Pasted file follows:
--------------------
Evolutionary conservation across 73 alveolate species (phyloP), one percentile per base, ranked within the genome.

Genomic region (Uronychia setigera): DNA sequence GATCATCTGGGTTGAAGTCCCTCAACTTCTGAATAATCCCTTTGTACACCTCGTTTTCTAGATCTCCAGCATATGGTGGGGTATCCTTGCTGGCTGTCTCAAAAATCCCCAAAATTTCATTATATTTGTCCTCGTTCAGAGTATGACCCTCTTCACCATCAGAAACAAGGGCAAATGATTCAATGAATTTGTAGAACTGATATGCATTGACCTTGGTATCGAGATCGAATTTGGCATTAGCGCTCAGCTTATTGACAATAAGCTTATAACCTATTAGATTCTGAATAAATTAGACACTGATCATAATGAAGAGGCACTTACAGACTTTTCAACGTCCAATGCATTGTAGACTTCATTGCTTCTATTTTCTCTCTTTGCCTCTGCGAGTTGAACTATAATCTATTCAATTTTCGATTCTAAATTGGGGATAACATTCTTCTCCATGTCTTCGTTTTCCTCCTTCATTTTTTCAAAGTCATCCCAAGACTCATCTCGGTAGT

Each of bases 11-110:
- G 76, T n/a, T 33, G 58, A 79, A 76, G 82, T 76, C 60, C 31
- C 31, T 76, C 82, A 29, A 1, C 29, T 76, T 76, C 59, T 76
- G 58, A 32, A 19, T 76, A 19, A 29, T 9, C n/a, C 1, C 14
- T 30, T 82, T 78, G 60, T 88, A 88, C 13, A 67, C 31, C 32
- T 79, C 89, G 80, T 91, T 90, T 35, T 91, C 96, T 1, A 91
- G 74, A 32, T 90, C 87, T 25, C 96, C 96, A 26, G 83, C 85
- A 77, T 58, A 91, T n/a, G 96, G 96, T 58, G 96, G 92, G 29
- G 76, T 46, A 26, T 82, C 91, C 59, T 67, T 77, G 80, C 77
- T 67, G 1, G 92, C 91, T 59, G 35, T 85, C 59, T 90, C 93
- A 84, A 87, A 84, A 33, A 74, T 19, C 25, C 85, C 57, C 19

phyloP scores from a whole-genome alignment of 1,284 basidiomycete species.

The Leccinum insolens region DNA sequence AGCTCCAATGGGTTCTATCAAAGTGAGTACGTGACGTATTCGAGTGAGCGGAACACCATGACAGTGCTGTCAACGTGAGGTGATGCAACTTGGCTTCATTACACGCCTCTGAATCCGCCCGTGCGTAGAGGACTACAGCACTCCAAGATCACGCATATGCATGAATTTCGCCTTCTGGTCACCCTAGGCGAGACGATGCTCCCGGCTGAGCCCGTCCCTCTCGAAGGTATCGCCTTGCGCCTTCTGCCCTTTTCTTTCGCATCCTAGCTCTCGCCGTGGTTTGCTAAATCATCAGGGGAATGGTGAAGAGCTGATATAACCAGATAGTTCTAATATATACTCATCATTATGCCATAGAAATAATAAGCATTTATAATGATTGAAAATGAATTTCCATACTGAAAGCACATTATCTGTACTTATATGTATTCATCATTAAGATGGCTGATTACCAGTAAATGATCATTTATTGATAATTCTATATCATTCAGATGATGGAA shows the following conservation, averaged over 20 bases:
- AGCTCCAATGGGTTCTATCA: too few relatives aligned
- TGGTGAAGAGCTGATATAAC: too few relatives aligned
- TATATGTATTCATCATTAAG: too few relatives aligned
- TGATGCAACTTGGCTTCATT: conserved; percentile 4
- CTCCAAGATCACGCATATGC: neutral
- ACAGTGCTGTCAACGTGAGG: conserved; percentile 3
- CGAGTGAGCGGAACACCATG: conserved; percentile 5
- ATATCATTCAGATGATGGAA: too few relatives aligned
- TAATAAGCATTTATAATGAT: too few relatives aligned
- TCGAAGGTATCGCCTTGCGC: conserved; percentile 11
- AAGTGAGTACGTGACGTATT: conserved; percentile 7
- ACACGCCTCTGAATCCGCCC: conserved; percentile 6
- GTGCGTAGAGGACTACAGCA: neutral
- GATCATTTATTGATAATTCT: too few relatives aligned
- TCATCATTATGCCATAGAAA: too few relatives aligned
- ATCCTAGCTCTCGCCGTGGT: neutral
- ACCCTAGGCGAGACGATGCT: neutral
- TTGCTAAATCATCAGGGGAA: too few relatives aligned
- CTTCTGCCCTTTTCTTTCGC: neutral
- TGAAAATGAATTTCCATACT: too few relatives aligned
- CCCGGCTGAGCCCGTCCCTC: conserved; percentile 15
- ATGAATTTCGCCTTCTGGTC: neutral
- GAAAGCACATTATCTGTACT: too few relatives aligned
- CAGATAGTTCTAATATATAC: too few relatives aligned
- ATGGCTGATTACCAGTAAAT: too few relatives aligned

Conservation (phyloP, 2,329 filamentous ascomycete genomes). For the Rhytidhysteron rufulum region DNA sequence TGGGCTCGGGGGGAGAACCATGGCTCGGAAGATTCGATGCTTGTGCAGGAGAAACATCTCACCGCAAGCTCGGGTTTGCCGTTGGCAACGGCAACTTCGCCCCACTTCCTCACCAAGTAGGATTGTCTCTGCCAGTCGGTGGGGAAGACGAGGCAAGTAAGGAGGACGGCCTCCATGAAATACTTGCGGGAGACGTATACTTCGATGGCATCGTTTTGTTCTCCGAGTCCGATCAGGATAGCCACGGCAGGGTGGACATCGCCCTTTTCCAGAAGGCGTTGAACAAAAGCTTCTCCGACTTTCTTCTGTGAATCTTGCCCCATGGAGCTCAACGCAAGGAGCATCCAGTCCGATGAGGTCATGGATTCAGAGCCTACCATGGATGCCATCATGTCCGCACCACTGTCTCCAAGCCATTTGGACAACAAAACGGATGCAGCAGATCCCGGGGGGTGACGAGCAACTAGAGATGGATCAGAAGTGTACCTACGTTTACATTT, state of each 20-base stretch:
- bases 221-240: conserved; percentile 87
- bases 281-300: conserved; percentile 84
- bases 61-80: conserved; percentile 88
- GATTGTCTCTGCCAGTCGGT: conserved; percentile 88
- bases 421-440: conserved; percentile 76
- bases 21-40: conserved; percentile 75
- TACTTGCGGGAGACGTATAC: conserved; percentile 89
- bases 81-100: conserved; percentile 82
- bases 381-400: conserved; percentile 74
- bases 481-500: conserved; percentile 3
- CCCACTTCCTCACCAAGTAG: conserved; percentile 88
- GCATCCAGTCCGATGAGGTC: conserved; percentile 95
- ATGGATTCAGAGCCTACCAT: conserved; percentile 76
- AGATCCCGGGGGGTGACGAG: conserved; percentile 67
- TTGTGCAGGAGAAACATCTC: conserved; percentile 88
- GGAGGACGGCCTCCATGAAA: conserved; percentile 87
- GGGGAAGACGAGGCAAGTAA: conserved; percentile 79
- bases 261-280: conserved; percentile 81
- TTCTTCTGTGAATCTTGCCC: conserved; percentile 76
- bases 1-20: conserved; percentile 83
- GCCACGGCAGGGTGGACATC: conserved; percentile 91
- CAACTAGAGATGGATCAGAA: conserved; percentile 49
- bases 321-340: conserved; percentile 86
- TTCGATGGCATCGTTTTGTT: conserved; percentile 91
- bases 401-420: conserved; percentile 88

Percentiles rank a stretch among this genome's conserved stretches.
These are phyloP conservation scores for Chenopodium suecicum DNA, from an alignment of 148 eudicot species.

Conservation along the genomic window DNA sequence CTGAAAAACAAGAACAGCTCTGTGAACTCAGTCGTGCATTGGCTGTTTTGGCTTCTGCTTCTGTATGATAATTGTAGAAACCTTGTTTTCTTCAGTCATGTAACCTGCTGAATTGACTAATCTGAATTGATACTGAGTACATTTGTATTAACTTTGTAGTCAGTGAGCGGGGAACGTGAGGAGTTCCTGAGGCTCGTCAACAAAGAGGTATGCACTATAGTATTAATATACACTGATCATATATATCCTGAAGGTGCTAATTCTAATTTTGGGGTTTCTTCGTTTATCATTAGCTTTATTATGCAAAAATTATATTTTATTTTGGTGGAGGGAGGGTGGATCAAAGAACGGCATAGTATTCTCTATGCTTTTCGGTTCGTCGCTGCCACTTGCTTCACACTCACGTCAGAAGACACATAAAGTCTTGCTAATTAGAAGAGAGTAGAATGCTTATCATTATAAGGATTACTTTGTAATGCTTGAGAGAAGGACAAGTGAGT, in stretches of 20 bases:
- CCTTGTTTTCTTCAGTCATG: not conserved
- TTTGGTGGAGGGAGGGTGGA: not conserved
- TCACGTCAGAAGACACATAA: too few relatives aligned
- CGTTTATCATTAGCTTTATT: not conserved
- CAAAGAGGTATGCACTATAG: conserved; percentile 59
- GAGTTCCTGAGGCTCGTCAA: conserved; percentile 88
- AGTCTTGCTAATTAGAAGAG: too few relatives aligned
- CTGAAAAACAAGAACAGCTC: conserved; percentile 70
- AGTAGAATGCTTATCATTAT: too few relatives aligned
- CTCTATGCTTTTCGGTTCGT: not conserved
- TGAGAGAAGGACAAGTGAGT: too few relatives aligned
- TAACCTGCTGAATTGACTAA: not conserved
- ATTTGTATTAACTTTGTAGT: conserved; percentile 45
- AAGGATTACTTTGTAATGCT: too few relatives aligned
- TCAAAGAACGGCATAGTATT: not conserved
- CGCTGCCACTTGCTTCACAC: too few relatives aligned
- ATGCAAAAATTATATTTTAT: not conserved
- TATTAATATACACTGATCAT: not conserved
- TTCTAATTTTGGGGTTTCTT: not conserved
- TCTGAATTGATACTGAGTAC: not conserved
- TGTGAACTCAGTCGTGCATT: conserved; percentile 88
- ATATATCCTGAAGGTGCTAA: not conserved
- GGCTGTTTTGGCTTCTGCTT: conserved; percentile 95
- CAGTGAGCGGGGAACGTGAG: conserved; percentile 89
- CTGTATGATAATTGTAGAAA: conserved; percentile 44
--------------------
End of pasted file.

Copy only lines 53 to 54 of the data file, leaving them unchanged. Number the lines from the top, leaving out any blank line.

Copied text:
- GCATCCAGTCCGATGAGGTC: conserved; percentile 95
- ATGGATTCAGAGCCTACCAT: conserved; percentile 76